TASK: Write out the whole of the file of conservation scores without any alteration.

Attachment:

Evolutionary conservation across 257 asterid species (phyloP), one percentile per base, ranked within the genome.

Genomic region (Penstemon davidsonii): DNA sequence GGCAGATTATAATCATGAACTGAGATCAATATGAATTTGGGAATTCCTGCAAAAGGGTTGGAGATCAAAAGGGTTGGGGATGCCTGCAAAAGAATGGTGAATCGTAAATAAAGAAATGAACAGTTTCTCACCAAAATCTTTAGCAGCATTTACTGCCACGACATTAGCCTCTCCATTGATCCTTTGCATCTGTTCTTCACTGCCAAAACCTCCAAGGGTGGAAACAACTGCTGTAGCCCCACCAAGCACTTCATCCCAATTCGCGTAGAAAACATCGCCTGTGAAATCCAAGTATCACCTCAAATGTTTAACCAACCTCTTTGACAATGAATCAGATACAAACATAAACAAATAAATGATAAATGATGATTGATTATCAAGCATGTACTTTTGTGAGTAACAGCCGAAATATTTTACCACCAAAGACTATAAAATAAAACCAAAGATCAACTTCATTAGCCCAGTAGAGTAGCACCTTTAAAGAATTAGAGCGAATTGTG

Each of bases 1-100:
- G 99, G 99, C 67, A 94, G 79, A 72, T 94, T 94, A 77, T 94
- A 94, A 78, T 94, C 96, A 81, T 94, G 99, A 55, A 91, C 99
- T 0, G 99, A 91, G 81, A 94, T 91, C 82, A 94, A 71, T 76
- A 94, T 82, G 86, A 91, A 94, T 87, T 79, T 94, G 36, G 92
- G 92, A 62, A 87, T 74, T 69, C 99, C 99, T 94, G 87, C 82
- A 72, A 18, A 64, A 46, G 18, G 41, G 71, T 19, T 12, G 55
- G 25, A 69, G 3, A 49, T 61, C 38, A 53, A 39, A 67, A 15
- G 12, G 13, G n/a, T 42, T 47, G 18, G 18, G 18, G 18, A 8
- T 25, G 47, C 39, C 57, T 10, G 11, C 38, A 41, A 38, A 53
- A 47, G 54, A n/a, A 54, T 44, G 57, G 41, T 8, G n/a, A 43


Evolutionary conservation across 257 asterid species (phyloP), one percentile per base, ranked within the genome.

Genomic region (Penstemon davidsonii): DNA sequence GGCAGATTATAATCATGAACTGAGATCAATATGAATTTGGGAATTCCTGCAAAAGGGTTGGAGATCAAAAGGGTTGGGGATGCCTGCAAAAGAATGGTGAATCGTAAATAAAGAAATGAACAGTTTCTCACCAAAATCTTTAGCAGCATTTACTGCCACGACATTAGCCTCTCCATTGATCCTTTGCATCTGTTCTTCACTGCCAAAACCTCCAAGGGTGGAAACAACTGCTGTAGCCCCACCAAGCACTTCATCCCAATTCGCGTAGAAAACATCGCCTGTGAAATCCAAGTATCACCTCAAATGTTTAACCAACCTCTTTGACAATGAATCAGATACAAACATAAACAAATAAATGATAAATGATGATTGATTATCAAGCATGTACTTTTGTGAGTAACAGCCGAAATATTTTACCACCAAAGACTATAAAATAAAACCAAAGATCAACTTCATTAGCCCAGTAGAGTAGCACCTTTAAAGAATTAGAGCGAATTGTG

Each of bases 1-100:
- G 99, G 99, C 67, A 94, G 79, A 72, T 94, T 94, A 77, T 94
- A 94, A 78, T 94, C 96, A 81, T 94, G 99, A 55, A 91, C 99
- T 0, G 99, A 91, G 81, A 94, T 91, C 82, A 94, A 71, T 76
- A 94, T 82, G 86, A 91, A 94, T 87, T 79, T 94, G 36, G 92
- G 92, A 62, A 87, T 74, T 69, C 99, C 99, T 94, G 87, C 82
- A 72, A 18, A 64, A 46, G 18, G 41, G 71, T 19, T 12, G 55
- G 25, A 69, G 3, A 49, T 61, C 38, A 53, A 39, A 67, A 15
- G 12, G 13, G n/a, T 42, T 47, G 18, G 18, G 18, G 18, A 8
- T 25, G 47, C 39, C 57, T 10, G 11, C 38, A 41, A 38, A 53
- A 47, G 54, A n/a, A 54, T 44, G 57, G 41, T 8, G n/a, A 43